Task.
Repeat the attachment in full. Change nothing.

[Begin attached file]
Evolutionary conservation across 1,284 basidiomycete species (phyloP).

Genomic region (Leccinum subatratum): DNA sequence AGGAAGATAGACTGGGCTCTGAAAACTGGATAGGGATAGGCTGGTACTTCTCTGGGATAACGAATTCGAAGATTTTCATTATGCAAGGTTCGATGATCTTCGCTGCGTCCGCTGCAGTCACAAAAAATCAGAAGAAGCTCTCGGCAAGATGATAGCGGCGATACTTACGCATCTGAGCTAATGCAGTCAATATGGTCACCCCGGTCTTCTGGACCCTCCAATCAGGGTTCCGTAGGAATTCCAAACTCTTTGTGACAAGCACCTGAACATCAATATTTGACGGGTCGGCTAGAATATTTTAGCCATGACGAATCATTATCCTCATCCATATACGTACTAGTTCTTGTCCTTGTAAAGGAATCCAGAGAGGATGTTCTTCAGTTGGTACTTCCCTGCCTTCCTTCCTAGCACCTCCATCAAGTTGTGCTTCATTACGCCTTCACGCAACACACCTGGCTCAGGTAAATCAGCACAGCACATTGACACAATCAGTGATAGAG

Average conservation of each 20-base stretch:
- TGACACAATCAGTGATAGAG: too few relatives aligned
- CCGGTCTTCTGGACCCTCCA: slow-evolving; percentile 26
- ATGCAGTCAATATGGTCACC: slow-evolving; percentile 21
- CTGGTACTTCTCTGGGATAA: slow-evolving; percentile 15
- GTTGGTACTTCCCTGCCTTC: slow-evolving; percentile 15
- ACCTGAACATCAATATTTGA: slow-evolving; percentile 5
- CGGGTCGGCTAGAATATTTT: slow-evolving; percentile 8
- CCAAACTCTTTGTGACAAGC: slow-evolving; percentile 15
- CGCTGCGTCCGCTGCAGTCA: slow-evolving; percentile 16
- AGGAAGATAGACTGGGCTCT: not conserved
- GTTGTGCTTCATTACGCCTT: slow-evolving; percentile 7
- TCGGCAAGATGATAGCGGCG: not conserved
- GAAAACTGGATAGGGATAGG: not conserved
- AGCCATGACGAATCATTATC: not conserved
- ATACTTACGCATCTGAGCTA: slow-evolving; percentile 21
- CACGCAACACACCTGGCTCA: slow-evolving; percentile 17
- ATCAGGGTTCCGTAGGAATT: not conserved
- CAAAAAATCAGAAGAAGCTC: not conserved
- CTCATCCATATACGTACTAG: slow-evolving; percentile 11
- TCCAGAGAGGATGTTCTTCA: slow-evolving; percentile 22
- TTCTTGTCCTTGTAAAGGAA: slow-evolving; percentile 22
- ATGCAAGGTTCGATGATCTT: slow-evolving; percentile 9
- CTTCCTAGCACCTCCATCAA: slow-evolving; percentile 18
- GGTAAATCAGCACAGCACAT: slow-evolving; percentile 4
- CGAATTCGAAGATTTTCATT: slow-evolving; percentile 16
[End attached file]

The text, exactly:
Evolutionary conservation across 1,284 basidiomycete species (phyloP).

Genomic region (Leccinum subatratum): DNA sequence AGGAAGATAGACTGGGCTCTGAAAACTGGATAGGGATAGGCTGGTACTTCTCTGGGATAACGAATTCGAAGATTTTCATTATGCAAGGTTCGATGATCTTCGCTGCGTCCGCTGCAGTCACAAAAAATCAGAAGAAGCTCTCGGCAAGATGATAGCGGCGATACTTACGCATCTGAGCTAATGCAGTCAATATGGTCACCCCGGTCTTCTGGACCCTCCAATCAGGGTTCCGTAGGAATTCCAAACTCTTTGTGACAAGCACCTGAACATCAATATTTGACGGGTCGGCTAGAATATTTTAGCCATGACGAATCATTATCCTCATCCATATACGTACTAGTTCTTGTCCTTGTAAAGGAATCCAGAGAGGATGTTCTTCAGTTGGTACTTCCCTGCCTTCCTTCCTAGCACCTCCATCAAGTTGTGCTTCATTACGCCTTCACGCAACACACCTGGCTCAGGTAAATCAGCACAGCACATTGACACAATCAGTGATAGAG

Average conservation of each 20-base stretch:
- TGACACAATCAGTGATAGAG: too few relatives aligned
- CCGGTCTTCTGGACCCTCCA: slow-evolving; percentile 26
- ATGCAGTCAATATGGTCACC: slow-evolving; percentile 21
- CTGGTACTTCTCTGGGATAA: slow-evolving; percentile 15
- GTTGGTACTTCCCTGCCTTC: slow-evolving; percentile 15
- ACCTGAACATCAATATTTGA: slow-evolving; percentile 5
- CGGGTCGGCTAGAATATTTT: slow-evolving; percentile 8
- CCAAACTCTTTGTGACAAGC: slow-evolving; percentile 15
- CGCTGCGTCCGCTGCAGTCA: slow-evolving; percentile 16
- AGGAAGATAGACTGGGCTCT: not conserved
- GTTGTGCTTCATTACGCCTT: slow-evolving; percentile 7
- TCGGCAAGATGATAGCGGCG: not conserved
- GAAAACTGGATAGGGATAGG: not conserved
- AGCCATGACGAATCATTATC: not conserved
- ATACTTACGCATCTGAGCTA: slow-evolving; percentile 21
- CACGCAACACACCTGGCTCA: slow-evolving; percentile 17
- ATCAGGGTTCCGTAGGAATT: not conserved
- CAAAAAATCAGAAGAAGCTC: not conserved
- CTCATCCATATACGTACTAG: slow-evolving; percentile 11
- TCCAGAGAGGATGTTCTTCA: slow-evolving; percentile 22
- TTCTTGTCCTTGTAAAGGAA: slow-evolving; percentile 22
- ATGCAAGGTTCGATGATCTT: slow-evolving; percentile 9
- CTTCCTAGCACCTCCATCAA: slow-evolving; percentile 18
- GGTAAATCAGCACAGCACAT: slow-evolving; percentile 4
- CGAATTCGAAGATTTTCATT: slow-evolving; percentile 16